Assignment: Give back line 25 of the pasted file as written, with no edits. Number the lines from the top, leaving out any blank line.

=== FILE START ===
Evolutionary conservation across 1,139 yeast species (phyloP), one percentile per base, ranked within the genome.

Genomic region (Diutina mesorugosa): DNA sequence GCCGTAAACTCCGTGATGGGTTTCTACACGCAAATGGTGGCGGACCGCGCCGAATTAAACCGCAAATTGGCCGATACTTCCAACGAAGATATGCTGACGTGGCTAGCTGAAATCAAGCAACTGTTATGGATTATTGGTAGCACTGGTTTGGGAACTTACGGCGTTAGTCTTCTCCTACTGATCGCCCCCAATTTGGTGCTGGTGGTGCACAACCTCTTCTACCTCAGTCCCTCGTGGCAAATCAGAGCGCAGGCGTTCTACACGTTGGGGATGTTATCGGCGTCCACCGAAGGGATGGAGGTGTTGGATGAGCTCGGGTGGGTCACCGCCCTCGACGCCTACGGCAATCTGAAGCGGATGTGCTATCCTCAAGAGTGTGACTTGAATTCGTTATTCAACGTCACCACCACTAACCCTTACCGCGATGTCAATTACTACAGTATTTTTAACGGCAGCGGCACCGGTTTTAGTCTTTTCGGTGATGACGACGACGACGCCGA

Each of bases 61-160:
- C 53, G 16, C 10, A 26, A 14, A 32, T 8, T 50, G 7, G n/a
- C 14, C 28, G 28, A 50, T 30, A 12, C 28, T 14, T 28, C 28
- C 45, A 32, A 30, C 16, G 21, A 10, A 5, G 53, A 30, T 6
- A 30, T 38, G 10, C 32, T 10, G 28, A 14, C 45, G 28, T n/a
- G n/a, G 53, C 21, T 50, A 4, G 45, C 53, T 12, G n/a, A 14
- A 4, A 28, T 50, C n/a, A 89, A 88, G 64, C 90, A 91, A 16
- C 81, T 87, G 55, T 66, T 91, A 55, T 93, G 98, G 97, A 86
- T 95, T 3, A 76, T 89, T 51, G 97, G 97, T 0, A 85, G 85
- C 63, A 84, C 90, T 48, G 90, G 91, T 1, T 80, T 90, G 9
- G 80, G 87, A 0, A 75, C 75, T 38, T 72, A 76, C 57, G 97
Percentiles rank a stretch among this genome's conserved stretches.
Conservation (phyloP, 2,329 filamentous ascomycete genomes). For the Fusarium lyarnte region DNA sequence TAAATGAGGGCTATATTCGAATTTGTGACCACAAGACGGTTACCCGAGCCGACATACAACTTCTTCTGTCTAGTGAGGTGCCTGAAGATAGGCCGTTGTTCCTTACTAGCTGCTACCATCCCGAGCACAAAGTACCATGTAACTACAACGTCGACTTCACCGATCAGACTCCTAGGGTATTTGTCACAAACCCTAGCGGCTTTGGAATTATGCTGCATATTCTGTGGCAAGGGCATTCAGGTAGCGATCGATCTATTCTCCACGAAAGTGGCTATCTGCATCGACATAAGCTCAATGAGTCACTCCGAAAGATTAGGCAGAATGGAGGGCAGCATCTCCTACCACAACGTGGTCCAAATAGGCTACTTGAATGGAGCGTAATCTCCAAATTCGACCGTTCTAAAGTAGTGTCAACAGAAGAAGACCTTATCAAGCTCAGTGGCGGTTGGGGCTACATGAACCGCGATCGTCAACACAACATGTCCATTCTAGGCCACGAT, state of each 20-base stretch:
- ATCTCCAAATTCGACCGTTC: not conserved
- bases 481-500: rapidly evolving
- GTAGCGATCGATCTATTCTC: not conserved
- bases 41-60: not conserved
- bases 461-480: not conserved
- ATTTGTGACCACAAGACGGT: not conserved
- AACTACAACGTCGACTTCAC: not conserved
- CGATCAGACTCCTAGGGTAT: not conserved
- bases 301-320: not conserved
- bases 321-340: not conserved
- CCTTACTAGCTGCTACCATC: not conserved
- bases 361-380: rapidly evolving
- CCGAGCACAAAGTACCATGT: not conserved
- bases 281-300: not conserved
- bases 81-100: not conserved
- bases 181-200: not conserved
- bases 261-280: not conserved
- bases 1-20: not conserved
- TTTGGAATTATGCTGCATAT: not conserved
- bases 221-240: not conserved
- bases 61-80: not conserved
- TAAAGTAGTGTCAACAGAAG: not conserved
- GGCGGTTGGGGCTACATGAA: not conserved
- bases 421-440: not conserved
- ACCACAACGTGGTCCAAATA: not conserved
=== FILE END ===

- bases 321-340: not conserved